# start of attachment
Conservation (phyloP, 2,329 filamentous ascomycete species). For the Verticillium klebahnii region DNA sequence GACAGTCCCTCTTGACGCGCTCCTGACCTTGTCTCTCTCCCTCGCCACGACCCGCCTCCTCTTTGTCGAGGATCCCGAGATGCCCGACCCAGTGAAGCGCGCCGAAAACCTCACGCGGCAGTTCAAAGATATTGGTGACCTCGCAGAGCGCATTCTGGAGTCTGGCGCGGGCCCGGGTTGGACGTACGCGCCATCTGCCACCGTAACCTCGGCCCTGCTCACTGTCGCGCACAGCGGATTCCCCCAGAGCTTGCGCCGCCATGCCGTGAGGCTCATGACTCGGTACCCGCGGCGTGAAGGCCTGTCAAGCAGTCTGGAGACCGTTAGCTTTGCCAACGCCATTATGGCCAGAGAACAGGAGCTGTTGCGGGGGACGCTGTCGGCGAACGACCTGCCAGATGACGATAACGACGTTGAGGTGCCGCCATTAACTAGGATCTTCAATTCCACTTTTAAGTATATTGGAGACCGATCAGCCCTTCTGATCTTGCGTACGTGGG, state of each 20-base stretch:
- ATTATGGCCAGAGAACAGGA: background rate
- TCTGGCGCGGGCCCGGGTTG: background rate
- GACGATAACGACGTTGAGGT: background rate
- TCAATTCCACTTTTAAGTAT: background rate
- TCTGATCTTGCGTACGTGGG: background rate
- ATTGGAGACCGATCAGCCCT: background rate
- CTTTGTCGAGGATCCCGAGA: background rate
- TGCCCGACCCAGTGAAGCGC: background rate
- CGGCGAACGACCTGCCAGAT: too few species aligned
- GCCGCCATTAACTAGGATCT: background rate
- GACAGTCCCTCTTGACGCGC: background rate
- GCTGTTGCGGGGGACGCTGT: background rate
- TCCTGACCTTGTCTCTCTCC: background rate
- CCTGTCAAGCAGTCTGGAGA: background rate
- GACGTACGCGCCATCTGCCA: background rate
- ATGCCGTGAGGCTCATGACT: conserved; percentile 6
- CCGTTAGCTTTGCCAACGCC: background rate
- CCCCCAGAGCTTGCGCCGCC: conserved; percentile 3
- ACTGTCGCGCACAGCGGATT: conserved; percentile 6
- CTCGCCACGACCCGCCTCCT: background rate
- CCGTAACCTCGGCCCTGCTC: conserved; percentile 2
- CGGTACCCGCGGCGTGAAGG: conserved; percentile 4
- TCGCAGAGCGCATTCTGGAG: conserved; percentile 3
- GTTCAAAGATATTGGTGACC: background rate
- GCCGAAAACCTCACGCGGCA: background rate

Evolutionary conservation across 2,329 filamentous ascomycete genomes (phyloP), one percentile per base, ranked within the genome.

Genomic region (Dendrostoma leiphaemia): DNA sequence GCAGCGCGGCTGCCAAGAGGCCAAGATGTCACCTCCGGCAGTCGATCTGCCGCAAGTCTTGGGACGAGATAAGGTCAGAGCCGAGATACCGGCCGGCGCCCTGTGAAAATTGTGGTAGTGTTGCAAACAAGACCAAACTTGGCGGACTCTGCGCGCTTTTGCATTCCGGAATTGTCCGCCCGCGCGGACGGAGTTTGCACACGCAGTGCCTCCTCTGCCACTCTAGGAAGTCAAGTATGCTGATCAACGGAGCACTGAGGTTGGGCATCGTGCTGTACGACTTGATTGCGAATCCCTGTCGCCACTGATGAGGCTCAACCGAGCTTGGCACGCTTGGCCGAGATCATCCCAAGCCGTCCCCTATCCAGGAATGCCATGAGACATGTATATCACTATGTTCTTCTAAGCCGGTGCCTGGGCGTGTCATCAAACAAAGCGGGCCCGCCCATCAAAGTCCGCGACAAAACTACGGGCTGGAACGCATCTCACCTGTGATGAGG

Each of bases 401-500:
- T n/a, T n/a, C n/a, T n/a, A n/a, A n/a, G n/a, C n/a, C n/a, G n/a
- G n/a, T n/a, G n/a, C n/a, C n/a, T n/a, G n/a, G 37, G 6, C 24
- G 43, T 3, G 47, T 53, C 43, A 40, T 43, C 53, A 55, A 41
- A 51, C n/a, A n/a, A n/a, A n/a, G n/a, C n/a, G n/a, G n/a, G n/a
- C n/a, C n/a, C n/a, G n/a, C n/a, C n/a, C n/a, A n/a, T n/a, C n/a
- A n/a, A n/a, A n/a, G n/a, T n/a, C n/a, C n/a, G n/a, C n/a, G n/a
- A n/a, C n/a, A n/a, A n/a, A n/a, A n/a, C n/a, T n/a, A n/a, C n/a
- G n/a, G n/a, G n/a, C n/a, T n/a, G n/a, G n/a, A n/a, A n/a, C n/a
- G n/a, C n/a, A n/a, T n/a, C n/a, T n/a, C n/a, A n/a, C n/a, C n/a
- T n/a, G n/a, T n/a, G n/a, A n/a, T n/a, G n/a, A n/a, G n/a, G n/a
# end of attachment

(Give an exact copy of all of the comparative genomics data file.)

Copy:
Conservation (phyloP, 2,329 filamentous ascomycete species). For the Verticillium klebahnii region DNA sequence GACAGTCCCTCTTGACGCGCTCCTGACCTTGTCTCTCTCCCTCGCCACGACCCGCCTCCTCTTTGTCGAGGATCCCGAGATGCCCGACCCAGTGAAGCGCGCCGAAAACCTCACGCGGCAGTTCAAAGATATTGGTGACCTCGCAGAGCGCATTCTGGAGTCTGGCGCGGGCCCGGGTTGGACGTACGCGCCATCTGCCACCGTAACCTCGGCCCTGCTCACTGTCGCGCACAGCGGATTCCCCCAGAGCTTGCGCCGCCATGCCGTGAGGCTCATGACTCGGTACCCGCGGCGTGAAGGCCTGTCAAGCAGTCTGGAGACCGTTAGCTTTGCCAACGCCATTATGGCCAGAGAACAGGAGCTGTTGCGGGGGACGCTGTCGGCGAACGACCTGCCAGATGACGATAACGACGTTGAGGTGCCGCCATTAACTAGGATCTTCAATTCCACTTTTAAGTATATTGGAGACCGATCAGCCCTTCTGATCTTGCGTACGTGGG, state of each 20-base stretch:
- ATTATGGCCAGAGAACAGGA: background rate
- TCTGGCGCGGGCCCGGGTTG: background rate
- GACGATAACGACGTTGAGGT: background rate
- TCAATTCCACTTTTAAGTAT: background rate
- TCTGATCTTGCGTACGTGGG: background rate
- ATTGGAGACCGATCAGCCCT: background rate
- CTTTGTCGAGGATCCCGAGA: background rate
- TGCCCGACCCAGTGAAGCGC: background rate
- CGGCGAACGACCTGCCAGAT: too few species aligned
- GCCGCCATTAACTAGGATCT: background rate
- GACAGTCCCTCTTGACGCGC: background rate
- GCTGTTGCGGGGGACGCTGT: background rate
- TCCTGACCTTGTCTCTCTCC: background rate
- CCTGTCAAGCAGTCTGGAGA: background rate
- GACGTACGCGCCATCTGCCA: background rate
- ATGCCGTGAGGCTCATGACT: conserved; percentile 6
- CCGTTAGCTTTGCCAACGCC: background rate
- CCCCCAGAGCTTGCGCCGCC: conserved; percentile 3
- ACTGTCGCGCACAGCGGATT: conserved; percentile 6
- CTCGCCACGACCCGCCTCCT: background rate
- CCGTAACCTCGGCCCTGCTC: conserved; percentile 2
- CGGTACCCGCGGCGTGAAGG: conserved; percentile 4
- TCGCAGAGCGCATTCTGGAG: conserved; percentile 3
- GTTCAAAGATATTGGTGACC: background rate
- GCCGAAAACCTCACGCGGCA: background rate

Evolutionary conservation across 2,329 filamentous ascomycete genomes (phyloP), one percentile per base, ranked within the genome.

Genomic region (Dendrostoma leiphaemia): DNA sequence GCAGCGCGGCTGCCAAGAGGCCAAGATGTCACCTCCGGCAGTCGATCTGCCGCAAGTCTTGGGACGAGATAAGGTCAGAGCCGAGATACCGGCCGGCGCCCTGTGAAAATTGTGGTAGTGTTGCAAACAAGACCAAACTTGGCGGACTCTGCGCGCTTTTGCATTCCGGAATTGTCCGCCCGCGCGGACGGAGTTTGCACACGCAGTGCCTCCTCTGCCACTCTAGGAAGTCAAGTATGCTGATCAACGGAGCACTGAGGTTGGGCATCGTGCTGTACGACTTGATTGCGAATCCCTGTCGCCACTGATGAGGCTCAACCGAGCTTGGCACGCTTGGCCGAGATCATCCCAAGCCGTCCCCTATCCAGGAATGCCATGAGACATGTATATCACTATGTTCTTCTAAGCCGGTGCCTGGGCGTGTCATCAAACAAAGCGGGCCCGCCCATCAAAGTCCGCGACAAAACTACGGGCTGGAACGCATCTCACCTGTGATGAGG

Each of bases 401-500:
- T n/a, T n/a, C n/a, T n/a, A n/a, A n/a, G n/a, C n/a, C n/a, G n/a
- G n/a, T n/a, G n/a, C n/a, C n/a, T n/a, G n/a, G 37, G 6, C 24
- G 43, T 3, G 47, T 53, C 43, A 40, T 43, C 53, A 55, A 41
- A 51, C n/a, A n/a, A n/a, A n/a, G n/a, C n/a, G n/a, G n/a, G n/a
- C n/a, C n/a, C n/a, G n/a, C n/a, C n/a, C n/a, A n/a, T n/a, C n/a
- A n/a, A n/a, A n/a, G n/a, T n/a, C n/a, C n/a, G n/a, C n/a, G n/a
- A n/a, C n/a, A n/a, A n/a, A n/a, A n/a, C n/a, T n/a, A n/a, C n/a
- G n/a, G n/a, G n/a, C n/a, T n/a, G n/a, G n/a, A n/a, A n/a, C n/a
- G n/a, C n/a, A n/a, T n/a, C n/a, T n/a, C n/a, A n/a, C n/a, C n/a
- T n/a, G n/a, T n/a, G n/a, A n/a, T n/a, G n/a, A n/a, G n/a, G n/a